eLetters

182 e-Letters

published between 2010 and 2013

  • Breast Feeding Increases Infant DHEA
    James M. Howard

    I suggest breast feeding increases infant DHEA which positively affects growth and development. Please read "DHEA is the Reason Breast Milk is Beneficial," at: http://anthropogeny.com/DHEA%20Breast%20Milk.htm

    Conflict of Interest:

    None declared

  • Should we use linear splines to model complex growth processes?
    Lesley Fairley

    We thank Dr. Johnson for his interest in our paper [1] and for the opportunity to discuss methods for modelling child growth. Many methods for modelling repeated measures data are available, and the strengths and limitations of each method will depend on many factors, including the specific research question of interest and the structure of the data being analysed.[2] In our analysis, we used linear spline multilevel mode...

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  • ADHD -Safeguarding responsibilities
    anthony cohn

    Dr Webb's article highlights the fact that ADHD can be considered as a behavioural problem caused by many different aetiologies, including significan physical and emotional abuse. She identifies that the sort of abuse that triggers this behaviour is often longstanding and at a level that becomes tolerated by statutory services who are usually quick to intervene when there is physical harm, but allow emotional and social...

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  • Yes, We Need to Change the Way We Deliver Unscheduled Care: and More.
    John C Furness

    Dear Ed Gill [1] and Powell [2] state there is little data on delivery of unscheduled care. We would like to share our learning.

    To improve paediatric training in primary care one of us (SC) has worked with Advanced Life Support Group (ALSG) led by SW and piloted a, "Poorly Child Pathway Course." This one day course deals with the most common acute childhood presentations and uses a traffic light system (gree...

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  • Light drinking in pregnancy and mid-childhood mental health and learning outcomes
    Oscar Garcia-Algar

    Dear Editor,

    We have read with interest the paper by Sayal et al. concerning a cohort of 11-year-old children prenatally exposed to alcohol and the major conclusion that light drinking in pregnancy does not appear to be associated with clinically important adverse effects for mental health and academic outcomes at the age of 11 years.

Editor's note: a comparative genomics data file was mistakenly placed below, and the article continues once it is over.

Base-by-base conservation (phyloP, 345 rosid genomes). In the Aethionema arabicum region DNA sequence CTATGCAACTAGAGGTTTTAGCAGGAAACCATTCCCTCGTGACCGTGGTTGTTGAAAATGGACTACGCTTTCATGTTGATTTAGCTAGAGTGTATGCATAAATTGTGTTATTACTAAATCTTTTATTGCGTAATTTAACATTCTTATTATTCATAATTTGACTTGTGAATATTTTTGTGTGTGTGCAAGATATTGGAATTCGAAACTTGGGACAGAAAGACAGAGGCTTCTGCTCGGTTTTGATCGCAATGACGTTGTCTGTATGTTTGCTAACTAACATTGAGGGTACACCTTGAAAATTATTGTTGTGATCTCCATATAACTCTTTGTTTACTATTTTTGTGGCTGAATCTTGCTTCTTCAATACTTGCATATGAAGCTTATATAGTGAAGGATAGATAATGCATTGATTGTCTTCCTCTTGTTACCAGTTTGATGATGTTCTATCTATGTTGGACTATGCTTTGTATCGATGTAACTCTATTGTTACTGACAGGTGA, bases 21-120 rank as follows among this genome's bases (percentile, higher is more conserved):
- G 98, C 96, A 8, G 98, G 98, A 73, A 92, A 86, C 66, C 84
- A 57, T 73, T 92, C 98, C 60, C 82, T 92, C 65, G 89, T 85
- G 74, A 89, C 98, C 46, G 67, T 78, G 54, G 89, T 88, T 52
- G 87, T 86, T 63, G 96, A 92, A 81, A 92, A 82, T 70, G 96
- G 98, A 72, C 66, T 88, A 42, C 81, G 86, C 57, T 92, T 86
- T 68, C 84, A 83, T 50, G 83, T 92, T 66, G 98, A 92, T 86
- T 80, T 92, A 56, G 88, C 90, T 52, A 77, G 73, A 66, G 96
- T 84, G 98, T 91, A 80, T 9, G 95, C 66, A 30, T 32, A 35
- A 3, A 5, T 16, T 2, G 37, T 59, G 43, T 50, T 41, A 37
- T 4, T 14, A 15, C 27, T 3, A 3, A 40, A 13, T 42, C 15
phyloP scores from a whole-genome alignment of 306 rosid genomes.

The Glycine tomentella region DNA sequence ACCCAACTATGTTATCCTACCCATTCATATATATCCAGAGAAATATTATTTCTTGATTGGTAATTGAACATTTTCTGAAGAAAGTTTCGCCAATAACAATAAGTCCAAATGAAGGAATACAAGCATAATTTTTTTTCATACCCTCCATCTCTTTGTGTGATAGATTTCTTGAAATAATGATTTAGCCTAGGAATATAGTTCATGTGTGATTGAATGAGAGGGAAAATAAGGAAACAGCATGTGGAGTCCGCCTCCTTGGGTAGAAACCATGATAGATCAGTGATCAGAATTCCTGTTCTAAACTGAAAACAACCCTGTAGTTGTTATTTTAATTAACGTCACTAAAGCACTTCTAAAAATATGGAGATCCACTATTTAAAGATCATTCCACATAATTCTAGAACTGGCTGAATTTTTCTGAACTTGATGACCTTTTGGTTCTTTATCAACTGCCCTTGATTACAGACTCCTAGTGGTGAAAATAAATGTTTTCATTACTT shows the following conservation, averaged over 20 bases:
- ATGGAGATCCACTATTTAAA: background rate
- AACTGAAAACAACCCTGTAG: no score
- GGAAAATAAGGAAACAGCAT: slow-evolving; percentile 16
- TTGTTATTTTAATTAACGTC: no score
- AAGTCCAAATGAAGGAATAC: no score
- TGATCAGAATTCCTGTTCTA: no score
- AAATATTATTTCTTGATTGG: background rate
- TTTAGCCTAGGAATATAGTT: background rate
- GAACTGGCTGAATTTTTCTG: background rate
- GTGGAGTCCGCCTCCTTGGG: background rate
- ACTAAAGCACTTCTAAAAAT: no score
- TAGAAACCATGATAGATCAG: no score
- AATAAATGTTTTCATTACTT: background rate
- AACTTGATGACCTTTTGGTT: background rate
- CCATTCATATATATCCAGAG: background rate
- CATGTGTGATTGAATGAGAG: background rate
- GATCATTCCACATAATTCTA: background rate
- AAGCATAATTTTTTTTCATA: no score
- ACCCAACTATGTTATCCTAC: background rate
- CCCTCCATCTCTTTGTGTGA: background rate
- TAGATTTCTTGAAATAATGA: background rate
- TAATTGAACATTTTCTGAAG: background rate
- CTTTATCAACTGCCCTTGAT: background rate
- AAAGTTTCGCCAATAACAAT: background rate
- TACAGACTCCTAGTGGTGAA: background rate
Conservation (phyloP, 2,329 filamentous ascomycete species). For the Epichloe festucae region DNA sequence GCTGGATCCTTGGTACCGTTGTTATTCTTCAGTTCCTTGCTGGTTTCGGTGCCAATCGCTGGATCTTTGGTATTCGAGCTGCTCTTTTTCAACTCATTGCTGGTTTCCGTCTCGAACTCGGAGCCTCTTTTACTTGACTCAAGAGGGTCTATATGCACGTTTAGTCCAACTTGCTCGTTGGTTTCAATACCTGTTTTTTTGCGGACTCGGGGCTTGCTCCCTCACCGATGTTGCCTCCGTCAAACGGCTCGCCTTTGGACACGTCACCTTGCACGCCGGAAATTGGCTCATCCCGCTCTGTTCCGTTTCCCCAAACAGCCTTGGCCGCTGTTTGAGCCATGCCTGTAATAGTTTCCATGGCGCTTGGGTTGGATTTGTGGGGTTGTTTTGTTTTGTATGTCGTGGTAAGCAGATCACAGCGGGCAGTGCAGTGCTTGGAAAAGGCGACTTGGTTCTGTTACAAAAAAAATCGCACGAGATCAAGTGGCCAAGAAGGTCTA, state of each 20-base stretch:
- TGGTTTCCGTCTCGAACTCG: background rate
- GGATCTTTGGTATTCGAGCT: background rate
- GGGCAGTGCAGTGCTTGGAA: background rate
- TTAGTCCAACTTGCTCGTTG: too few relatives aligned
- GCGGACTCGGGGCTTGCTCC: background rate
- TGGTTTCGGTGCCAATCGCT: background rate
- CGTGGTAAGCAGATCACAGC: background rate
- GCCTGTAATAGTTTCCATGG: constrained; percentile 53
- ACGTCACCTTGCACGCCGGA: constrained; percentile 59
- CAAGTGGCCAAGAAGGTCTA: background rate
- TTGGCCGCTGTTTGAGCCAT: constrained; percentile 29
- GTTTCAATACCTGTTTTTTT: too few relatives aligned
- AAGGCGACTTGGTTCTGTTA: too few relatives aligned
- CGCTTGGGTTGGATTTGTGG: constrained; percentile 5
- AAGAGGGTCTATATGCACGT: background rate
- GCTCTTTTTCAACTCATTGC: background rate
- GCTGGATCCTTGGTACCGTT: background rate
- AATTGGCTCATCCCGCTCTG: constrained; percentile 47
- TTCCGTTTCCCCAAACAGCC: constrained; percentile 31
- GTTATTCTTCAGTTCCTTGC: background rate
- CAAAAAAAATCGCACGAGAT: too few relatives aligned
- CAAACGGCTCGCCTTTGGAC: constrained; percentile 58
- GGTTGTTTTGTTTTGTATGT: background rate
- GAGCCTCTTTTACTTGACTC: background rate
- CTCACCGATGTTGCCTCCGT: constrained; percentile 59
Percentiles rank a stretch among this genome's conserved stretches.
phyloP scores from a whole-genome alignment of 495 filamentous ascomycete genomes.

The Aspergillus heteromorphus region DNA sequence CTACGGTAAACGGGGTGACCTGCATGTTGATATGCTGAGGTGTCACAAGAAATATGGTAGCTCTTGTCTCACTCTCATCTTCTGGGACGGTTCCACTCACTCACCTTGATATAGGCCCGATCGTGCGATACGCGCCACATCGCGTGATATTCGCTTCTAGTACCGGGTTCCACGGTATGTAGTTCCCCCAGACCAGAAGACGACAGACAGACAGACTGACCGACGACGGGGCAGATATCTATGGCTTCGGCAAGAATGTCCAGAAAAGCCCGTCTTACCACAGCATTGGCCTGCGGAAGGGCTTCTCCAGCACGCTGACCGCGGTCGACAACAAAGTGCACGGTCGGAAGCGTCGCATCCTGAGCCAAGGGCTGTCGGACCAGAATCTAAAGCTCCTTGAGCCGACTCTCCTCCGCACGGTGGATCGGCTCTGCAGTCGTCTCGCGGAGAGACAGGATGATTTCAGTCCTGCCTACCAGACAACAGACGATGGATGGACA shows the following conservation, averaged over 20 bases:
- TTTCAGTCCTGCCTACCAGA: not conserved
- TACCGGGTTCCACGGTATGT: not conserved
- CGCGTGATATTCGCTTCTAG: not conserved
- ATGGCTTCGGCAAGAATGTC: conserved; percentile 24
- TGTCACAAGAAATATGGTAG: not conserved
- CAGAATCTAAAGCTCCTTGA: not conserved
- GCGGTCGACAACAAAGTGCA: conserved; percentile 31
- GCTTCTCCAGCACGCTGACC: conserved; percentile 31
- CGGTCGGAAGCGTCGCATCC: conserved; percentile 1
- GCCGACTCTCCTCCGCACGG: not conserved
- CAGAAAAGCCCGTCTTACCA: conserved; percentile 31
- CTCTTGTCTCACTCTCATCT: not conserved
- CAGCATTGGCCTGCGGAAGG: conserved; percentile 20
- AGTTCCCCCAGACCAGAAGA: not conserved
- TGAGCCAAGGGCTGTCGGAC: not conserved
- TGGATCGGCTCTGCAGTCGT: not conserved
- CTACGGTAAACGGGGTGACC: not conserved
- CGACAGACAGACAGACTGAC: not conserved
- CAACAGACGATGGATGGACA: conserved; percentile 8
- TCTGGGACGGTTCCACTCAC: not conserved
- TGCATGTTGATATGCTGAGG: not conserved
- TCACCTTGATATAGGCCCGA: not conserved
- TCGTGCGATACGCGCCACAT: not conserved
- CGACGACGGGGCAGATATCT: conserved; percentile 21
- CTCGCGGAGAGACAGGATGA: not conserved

This broad epidemiological study has several problems related to the...

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  • Re: The importance of a preschool booster for children born to hepatitis B-positive mothers
    Dayan Vijeratnam

    We read Ladhani and Ramsay's editorial with great interest. Whilst we agree on the need for the delivery of a completed course of Hepatitis B vaccinations in infants of high-risk mothers where the fourth vaccination is administration by their first birthday, in order to improve uptake of vaccines it is essential to recognise factors preventing this occurring.

    Firstly, Hepatitis B positive mothers diagnosed in an...

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  • Response to: "Capillary refill time: Time to fill the gaps!"
    Jodie Crook

    Thank you for your response to our research 'The agreement of fingertip and sternum capillary refill time (CRT) in children'

    We agree that there is a lack of gold standard for assessing tissue perfusion in a simple and timely manner and continue to extrapolate that in shock, blood is usually diverted from the skin in an attempt to perfuse vital organs. Current practice and guidance assumes that CRT is a reflecti...

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  • Re: The importance of a preschool booster for children born to hepatitis B-positive mothers
    Tom A. Yates 1

    We are grateful to Dr Ladhani and Dr Ramsay [1] for their thoughtful editorial that accompanied the publication of our paper [2]. We would agree that, despite discrepant observational data in the UK regarding the waning of antibody titres [2, 3], there is now a large body of evidence [4] demonstrating that, even where antibody titres have waned, booster doses are not required if an adequate primary schedule has been comp...

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  • Capillary refill time:Time to fill the gaps!
    Biju M John

    Dear Editor,

    We read with great interest the article on capillary refill time (CRT) in children. Crook J and Taylor RM have carried out a simple and yet very relevant study on CRT in children.CRT is almost universally checked by child care providers particularly in emergency room or intensive care setting and is taken as a surrogate of the perfusion status. However, two issues have plagued this simple bedside te...

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  • Should we use linear splines to model complex growth processes?
    William Johnson

    Fairley et al(1) describe differences in growth between White and Pakistani infants in the BiB study using mixed effects linear splines, an approach becoming popular in the analysis of serial anthropometry. Linear splines were used because they summarize noisy data in meaningful parameters: an intercept and linear slope terms (connected by knots) governing different age sections. Adding an exposure obtained estimates of...

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